Piedmont schools to auction 500 laptop computers
by Laura Gaddy
Jun 15, 2013 | 5424 views |  0 comments | 178 178 recommendations | email to a friend | print
Computers used in the Piedmont City Schools' technology intiative. These were some of 500 auctioned off to pay for new ones.  Photo: Trent Penny/The Anniston Star
Computers used in the Piedmont City Schools' technology intiative. These were some of 500 auctioned off to pay for new ones. Photo: Trent Penny/The Anniston Star
Piedmont City Schools on Monday will auction 500 used laptop computers purchased in 2010 as part of a project to issue computers to each student in grades four through 12.

The devices being sold were part of the first generation of laptops issued to students through the technology program.

Superintendent Matt Akin said most of the laptops look like new computers.

The devices are being replaced this year with MacBook Airs, which are lighter and faster. The older computers have white plastic shells and were refurbished at the end of the year to be ready for the sale, Akin said.

The devices will be divided by condition and auctioned off individually in the Piedmont Elementary School cafeteria at 9 a.m. The categories will include good, average, fair and needs repair.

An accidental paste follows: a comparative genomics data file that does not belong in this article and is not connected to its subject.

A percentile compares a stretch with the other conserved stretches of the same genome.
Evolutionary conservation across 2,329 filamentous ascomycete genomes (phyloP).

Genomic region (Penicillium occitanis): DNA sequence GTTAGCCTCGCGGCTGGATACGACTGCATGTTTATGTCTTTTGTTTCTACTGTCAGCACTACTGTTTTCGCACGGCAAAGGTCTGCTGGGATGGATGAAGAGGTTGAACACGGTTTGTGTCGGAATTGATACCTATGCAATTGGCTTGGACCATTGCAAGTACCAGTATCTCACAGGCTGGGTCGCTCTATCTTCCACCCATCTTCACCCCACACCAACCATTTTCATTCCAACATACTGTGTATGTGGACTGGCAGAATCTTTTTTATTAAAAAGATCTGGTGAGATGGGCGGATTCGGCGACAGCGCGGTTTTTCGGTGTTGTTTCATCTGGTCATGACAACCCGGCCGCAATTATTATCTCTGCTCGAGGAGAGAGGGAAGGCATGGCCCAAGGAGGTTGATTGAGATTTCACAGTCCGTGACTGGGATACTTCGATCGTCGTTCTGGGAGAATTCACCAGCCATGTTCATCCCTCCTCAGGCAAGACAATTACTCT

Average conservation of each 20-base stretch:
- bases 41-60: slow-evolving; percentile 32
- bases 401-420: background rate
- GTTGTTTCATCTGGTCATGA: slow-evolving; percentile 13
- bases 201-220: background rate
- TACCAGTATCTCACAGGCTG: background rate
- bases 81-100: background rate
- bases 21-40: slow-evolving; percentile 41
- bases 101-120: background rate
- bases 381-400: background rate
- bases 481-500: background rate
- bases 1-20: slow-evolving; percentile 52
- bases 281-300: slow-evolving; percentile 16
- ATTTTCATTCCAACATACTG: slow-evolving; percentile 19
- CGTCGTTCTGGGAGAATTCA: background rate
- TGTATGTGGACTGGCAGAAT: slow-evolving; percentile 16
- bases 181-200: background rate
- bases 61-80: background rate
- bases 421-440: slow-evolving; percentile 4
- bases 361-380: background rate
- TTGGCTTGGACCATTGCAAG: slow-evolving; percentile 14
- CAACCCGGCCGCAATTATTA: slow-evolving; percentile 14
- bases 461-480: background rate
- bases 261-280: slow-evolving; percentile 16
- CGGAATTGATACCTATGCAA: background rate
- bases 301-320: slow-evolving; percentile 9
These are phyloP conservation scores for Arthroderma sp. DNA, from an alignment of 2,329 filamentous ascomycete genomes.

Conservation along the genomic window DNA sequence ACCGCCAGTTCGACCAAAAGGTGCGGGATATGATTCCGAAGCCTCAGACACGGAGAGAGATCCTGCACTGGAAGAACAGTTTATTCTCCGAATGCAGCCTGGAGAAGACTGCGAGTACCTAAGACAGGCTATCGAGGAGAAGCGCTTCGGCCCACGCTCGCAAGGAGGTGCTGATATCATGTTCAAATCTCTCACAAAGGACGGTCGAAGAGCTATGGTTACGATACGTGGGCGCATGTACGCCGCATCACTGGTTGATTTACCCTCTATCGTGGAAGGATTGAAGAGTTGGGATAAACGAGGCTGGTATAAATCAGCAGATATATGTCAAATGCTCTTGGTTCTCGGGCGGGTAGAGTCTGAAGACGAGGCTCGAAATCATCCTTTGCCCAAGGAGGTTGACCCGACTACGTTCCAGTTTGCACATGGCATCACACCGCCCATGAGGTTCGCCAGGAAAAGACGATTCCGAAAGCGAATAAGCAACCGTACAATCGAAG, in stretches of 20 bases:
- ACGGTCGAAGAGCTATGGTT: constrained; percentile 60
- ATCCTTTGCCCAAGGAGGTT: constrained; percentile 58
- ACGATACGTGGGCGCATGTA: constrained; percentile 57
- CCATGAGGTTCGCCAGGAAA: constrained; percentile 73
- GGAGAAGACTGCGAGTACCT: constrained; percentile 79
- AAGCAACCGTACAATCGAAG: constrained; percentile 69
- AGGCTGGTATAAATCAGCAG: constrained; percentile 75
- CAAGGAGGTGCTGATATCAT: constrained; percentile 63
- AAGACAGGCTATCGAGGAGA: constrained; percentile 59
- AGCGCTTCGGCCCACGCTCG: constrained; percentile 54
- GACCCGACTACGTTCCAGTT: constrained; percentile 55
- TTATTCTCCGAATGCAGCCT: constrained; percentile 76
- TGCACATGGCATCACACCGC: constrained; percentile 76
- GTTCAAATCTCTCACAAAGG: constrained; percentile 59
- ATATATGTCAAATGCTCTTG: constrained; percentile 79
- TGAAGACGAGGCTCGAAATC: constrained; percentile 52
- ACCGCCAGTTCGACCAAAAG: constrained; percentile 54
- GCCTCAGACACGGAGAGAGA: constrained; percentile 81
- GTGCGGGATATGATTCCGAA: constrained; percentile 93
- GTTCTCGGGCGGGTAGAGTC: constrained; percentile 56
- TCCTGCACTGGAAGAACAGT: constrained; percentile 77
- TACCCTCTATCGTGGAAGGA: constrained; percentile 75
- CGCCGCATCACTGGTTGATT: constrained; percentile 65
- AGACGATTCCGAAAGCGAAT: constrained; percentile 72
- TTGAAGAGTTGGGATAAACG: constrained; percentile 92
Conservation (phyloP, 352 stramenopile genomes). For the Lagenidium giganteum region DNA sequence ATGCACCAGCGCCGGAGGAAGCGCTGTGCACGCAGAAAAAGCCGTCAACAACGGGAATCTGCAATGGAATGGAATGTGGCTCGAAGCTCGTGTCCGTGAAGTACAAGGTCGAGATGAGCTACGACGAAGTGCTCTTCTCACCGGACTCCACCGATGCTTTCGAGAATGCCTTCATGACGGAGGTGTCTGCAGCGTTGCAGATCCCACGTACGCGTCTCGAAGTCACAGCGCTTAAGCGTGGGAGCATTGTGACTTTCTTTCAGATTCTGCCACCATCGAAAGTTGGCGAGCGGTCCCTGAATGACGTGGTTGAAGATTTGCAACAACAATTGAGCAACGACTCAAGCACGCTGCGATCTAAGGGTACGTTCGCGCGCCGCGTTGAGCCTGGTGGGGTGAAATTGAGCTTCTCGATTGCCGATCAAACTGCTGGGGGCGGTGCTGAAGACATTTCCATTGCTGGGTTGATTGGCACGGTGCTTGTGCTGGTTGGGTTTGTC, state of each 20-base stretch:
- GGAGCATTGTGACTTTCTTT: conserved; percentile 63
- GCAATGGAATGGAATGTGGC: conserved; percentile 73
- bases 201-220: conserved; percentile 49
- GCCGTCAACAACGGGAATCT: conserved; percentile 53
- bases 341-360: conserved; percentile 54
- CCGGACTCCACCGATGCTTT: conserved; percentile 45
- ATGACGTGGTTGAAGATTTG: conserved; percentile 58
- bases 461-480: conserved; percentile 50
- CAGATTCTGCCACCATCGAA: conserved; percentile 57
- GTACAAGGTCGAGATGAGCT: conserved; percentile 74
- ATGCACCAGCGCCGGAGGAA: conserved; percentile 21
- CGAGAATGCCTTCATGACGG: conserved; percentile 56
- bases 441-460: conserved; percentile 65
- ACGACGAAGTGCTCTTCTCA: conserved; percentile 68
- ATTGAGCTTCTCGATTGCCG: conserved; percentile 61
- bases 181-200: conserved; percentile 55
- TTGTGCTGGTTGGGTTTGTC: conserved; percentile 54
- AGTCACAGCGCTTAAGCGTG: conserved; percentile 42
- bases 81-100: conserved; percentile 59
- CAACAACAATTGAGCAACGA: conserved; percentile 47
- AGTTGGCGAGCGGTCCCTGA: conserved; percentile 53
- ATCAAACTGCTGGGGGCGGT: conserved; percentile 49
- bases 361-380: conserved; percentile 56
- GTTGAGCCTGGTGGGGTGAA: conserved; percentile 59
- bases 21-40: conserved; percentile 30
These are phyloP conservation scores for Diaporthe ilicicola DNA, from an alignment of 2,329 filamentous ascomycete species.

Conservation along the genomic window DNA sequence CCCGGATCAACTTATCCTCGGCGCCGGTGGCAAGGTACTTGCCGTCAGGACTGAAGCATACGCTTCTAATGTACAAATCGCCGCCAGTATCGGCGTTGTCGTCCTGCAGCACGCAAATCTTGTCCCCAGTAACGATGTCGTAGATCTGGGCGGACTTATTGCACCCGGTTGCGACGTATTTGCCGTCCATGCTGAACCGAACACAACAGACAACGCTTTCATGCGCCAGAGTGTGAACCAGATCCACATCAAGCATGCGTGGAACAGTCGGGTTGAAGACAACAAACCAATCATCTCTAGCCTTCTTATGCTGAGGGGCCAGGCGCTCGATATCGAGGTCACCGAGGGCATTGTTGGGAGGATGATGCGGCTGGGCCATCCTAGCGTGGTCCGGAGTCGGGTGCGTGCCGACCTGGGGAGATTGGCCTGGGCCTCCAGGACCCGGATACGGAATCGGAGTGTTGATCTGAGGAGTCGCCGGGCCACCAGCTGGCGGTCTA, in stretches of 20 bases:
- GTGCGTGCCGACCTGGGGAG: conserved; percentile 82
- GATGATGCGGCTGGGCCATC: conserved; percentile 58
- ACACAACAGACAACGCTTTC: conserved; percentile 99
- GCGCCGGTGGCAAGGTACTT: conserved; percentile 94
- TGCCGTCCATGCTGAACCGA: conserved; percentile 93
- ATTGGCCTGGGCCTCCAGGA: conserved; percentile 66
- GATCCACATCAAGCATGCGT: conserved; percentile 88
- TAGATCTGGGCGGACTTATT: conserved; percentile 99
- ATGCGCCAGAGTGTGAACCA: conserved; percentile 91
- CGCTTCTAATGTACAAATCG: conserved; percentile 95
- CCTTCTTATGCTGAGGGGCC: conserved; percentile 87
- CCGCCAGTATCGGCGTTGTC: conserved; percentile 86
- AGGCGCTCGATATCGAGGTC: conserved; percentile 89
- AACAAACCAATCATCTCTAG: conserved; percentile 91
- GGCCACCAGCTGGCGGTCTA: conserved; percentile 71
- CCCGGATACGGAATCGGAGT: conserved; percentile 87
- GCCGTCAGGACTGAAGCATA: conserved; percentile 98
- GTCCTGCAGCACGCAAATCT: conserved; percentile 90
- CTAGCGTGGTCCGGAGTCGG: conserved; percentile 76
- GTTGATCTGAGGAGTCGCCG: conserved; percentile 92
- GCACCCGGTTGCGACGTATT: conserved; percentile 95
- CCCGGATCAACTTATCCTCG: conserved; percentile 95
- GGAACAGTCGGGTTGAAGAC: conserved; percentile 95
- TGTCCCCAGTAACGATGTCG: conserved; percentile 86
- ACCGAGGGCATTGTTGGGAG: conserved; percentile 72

A minimum bid price will be set for computers in each classification, with the majority falling into the good category, Akin said.

Bidders can arrive at the cafeteria as early as 8:30 a.m. to see samples of computers. Between 9 a.m. and 11 a.m. they can submit sealed bids.

Those who are awarded bids must pay with cash or a money order, and they must be present after bids are tabulated at 11:15 a.m. The devices will be awarded to the top bidders in each classification until the devices are all purchased, Akin said.

School officials could have sold the computers in bulk, but they decided to have a community sale, Akin said.

Akin has said he would like to be able to sell the devices directly to students who have shown an interest in purchasing them, but the sale will be open to everyone to comply with the Alabama bid law.

“We will follow the process and hopefully, everyone who wants to get one will,” Akin said.

While some educators would like the computers to end up in the hands of students, there’s no guarantee that will happen. Businesses from across the country and other potential buyers, including churches, have contacted the school system to learn more about the sale, school officials said.

“It’s not outside the realm of possibility that someone comes in and buys every single one of them,” said Mike Hayes, the school system’s director of operations.

Piedmont’s graduating seniors have had the devices for three years, and as of graduation, they were without their MacBooks for the first time since they were sophomores. Now accustomed to having technology in hand, Akin said they’ll be in the market for computers even if they don’t get them at the Monday sale.

“Most of them are going to college,” Akin said. “They’ll be looking to purchase a computer, or a laptop or some device.”

Staff writer Laura Gaddy: 256-235-3544. On Twitter @LJohnson_Star.

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